So, I apologize for the inconvenience if you tried before and got 
nothing, but these links should work fine, and I am very interested in 
your feedback:

# Protecting (even) Naïve Web Users, or: Preventing Spoofing and 
Establishing Credentials of Web Sites, at 
http://eprint.iacr.org/2004/155/ and 
http://www.cs.biu.ac.il/~herzbea/Papers/ecommerce/Spam.htm

# Controlling Spam by Secure Internet Content Selection, at 
http://eprint.iacr.org/2004/154/ and 
http://www.cs.biu.ac.il/~herzbea/Papers/ecommerce/Spam.htm

--
Best regards,
Amir Herzberg
Associate Professor, Computer Science Dept., Bar Ilan University
http://amirherzberg.com (information and lectures in cryptography  
security)
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Re: Using crypto against Phishing, Spoofing and Spamming...

2004-07-08 Thread Amir Herzberg
Florian Weimer wrote:
* Amir Herzberg:

# Protecting (even) Naïve Web Users, or: Preventing Spoofing and
Establishing Credentials of Web Sites, at
http://www.cs.biu.ac.il/~herzbea/Papers/ecommerce/trusted%20credentials%20area.PDF

The trusted credentials area is an interesting concept. 
Thanks.
 However,
experience suggests that given the current business models, we cannot
build the required logotype registry.  All registries which are used
on the Internet (for IP address assignments, BGP prefixes, DNS names,
and even X.509 certificates) are known to fail under stress.
I'm not sure what you mean by `logotype registry`. Such a registry 
already exist (off-web), i.e. national trademark offices, e.g. 
www.uspto.gov. These bodies could issue logo certificates. Or, private 
companies, e.g. verisign, can issue logo certificates, based on the 
official trademark registers; that shouldn't be hard.

As to a registry to hold these certificates - the site (e.g. bank) would 
probably keep it... and many other places (this is signed i.e. not risky 
to keep).

Finally, of course, until such certificates are available, we simply use 
the manual binding of logos/icons/names to public keys, on the first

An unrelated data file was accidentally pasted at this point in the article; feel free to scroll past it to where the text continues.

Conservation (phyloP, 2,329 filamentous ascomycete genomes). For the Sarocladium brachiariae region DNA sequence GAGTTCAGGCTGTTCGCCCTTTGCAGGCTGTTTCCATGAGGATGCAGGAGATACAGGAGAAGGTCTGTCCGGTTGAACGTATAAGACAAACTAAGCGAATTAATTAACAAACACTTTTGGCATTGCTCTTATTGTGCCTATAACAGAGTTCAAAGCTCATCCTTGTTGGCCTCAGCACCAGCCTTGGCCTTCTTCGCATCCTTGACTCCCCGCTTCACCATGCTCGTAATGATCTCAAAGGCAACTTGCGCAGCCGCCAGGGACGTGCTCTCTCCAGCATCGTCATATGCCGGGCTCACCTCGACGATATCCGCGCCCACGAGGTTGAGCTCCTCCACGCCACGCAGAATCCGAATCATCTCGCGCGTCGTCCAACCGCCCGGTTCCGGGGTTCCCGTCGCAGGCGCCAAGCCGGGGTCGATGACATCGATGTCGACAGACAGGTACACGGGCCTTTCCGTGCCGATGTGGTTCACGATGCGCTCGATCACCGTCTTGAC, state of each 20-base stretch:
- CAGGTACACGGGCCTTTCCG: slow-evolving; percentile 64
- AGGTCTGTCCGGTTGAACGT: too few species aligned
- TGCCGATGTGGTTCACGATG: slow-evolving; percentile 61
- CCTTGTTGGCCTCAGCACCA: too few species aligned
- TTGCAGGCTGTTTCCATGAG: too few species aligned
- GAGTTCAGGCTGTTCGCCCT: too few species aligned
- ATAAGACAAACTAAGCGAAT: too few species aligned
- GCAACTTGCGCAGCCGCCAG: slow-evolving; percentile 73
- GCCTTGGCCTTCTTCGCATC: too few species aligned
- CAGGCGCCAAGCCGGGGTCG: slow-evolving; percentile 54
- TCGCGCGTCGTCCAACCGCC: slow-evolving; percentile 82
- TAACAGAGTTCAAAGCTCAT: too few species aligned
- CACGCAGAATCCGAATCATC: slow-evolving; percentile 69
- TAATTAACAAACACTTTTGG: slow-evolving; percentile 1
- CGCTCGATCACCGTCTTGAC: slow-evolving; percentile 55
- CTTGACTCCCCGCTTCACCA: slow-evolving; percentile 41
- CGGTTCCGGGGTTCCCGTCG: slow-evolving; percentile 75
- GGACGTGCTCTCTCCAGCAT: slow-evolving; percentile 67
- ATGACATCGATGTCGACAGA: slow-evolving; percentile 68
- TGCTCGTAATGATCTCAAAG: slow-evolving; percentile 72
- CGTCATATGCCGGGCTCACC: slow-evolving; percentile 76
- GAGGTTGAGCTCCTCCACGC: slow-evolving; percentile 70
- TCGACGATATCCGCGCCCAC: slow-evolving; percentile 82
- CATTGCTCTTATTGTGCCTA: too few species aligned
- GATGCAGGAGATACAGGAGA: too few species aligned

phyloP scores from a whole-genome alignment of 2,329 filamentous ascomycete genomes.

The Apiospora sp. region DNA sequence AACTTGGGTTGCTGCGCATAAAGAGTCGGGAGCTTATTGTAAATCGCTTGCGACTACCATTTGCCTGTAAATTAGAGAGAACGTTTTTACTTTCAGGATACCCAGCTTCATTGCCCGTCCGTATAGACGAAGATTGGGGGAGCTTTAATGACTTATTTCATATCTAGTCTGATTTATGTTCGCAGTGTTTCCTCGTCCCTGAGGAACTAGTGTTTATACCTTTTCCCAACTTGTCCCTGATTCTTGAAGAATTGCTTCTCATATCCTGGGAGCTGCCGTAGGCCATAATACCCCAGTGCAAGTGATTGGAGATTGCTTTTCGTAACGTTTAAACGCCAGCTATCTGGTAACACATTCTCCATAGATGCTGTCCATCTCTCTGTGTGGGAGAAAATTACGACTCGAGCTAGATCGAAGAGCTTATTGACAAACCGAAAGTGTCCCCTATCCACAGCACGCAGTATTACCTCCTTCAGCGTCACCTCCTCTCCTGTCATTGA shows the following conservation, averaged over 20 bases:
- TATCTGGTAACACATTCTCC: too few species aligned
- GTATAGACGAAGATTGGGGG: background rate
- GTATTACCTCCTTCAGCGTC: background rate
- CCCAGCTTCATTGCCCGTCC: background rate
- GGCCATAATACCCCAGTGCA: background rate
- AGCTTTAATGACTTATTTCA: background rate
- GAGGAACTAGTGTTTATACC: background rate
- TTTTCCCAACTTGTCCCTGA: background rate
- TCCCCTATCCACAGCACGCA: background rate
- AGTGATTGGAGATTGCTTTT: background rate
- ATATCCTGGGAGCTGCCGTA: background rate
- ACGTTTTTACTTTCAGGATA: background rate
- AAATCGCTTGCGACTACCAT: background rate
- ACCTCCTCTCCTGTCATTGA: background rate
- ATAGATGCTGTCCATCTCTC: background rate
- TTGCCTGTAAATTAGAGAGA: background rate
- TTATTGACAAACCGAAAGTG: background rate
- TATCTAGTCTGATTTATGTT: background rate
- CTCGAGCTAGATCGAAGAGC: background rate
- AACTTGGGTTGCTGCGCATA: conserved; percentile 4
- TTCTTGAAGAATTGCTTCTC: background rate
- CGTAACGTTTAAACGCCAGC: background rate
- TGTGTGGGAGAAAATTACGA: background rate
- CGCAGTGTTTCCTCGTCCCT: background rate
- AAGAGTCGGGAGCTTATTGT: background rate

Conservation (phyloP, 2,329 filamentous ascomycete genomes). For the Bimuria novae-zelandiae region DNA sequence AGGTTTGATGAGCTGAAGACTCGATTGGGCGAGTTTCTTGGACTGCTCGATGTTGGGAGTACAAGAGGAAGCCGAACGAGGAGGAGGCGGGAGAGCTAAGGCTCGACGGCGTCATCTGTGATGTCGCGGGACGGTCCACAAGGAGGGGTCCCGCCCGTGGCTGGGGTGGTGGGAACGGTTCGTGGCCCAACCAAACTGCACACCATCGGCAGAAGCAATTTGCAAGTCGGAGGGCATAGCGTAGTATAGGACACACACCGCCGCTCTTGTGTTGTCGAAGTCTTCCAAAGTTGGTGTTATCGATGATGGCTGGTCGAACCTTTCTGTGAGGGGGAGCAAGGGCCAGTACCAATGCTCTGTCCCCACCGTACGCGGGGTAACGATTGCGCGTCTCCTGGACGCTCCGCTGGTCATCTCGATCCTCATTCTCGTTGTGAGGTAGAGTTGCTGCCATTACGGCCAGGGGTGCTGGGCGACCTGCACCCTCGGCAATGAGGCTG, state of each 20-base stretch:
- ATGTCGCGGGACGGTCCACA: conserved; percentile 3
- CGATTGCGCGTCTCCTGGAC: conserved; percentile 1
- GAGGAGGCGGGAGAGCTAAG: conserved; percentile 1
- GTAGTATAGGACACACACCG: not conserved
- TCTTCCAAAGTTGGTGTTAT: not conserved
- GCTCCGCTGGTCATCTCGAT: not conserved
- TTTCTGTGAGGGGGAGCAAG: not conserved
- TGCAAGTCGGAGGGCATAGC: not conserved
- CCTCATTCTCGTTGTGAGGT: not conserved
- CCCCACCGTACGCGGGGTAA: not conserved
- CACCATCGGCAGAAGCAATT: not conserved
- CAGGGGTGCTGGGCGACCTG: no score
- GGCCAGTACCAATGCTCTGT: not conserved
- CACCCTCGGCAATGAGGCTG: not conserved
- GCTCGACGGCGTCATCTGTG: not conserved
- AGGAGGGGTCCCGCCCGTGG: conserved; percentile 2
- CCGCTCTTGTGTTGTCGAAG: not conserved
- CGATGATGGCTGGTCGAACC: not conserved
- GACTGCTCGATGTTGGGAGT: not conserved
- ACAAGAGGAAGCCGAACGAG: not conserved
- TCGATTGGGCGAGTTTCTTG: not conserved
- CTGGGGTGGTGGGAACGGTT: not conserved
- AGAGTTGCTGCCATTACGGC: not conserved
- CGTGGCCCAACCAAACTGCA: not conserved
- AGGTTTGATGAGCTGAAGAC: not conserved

time you enter a secure site using a browser with our enchancement. It 
works great... very convenient, and very clear (see screen shots in paper).
--
Best regards,

Amir Herzberg
Associate Professor, Computer Science Dept., Bar Ilan University
http://amirherzberg.com (information and lectures in cryptography  
security)
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Using crypto against Phishing, Spoofing and Spamming...

2004-07-04 Thread Amir Herzberg
Following some of our discussions on this list, I tried to think more 
seriously on how crypto could be used for the basic current security 
threats of spoofing, phishing and spamming. Preliminary write-ups of the 
results are available in the following (or from my homepage):

# Protecting (even) Naïve Web Users, or: Preventing Spoofing and 
Establishing Credentials of Web Sites, at 
http://www.cs.biu.ac.il/~herzbea/Papers/ecommerce/trusted%20credentials%20area.PDF

# Controlling Spam by Secure Internet Content Selection, at 
http://www.cs.biu.ac.il/~herzbea/Papers/ecommerce/spam.pdf

I believe many of you will find some interest in (criticizing?) the new 
ideas and proposals, and I'll be very grateful for any feedback; the 
works already benefited a lot from some discussions on this list, 
including some of you who asked me essentially to `write up your ideas`.

I am also very interested in working with potential implementors; I am 
already working on implementations with students, but, additional and 
potentially more experienced developers may help us turn some of these 
ideas into reality.

BTW, I'm already using the anti-spamming mechanism (trusted logo and 
credentials area) we developed for Mozilla, and it works great; I hope 
we'll feel soon confident enough with the code so we'll be able to put 
it in the public domain. Experienced Mozilla developers who will be 
willing to help test and evaluate the code are invited to contact me.

--
Best regards,
Amir Herzberg
Associate Professor, Computer Science Dept., Bar Ilan University
http://AmirHerzberg.com (information and lectures in cryptography  
security)

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recommendations/evaluations of free / low-cost crypto libraries

2004-06-15 Thread Amir Herzberg
I will appreciate experience-reports/evaluations/comparisons with free 
or low cost (and in particular  zero `per seat` cost) crypto libraries, 
especially in C / C++ (or links to web-sites containing them). If I'll 
get substantial useful information (off-list) I'll try to compile it and 
send to the list. Important aspects include reliability, functionality, 
performance, documentation, cost (for development system - no `per seat` 
cost!), and licensing terms (in particular can it be used for commercial 
products, and any restrictions).

Thanks a lot...
--
Best regards,
Amir Herzberg
Associate Professor, Computer Science Dept., Bar Ilan University
http://amirherzberg.com (information and lectures in cryptography  
security)

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Looking for mirror (or: better) sites to host my crypto/security lectures

2004-05-25 Thread Amir Herzberg
I keep the foils of my courses `intro to applied crypto` and `intro to 
secure communication and commerce` online at 
http://www.cs.biu.ac.il/~herzbea/book.html. Total of about 15 topics, each 
covered by pretty extensive set of foils (planned for between one and four 
2-hour sessions for each topic).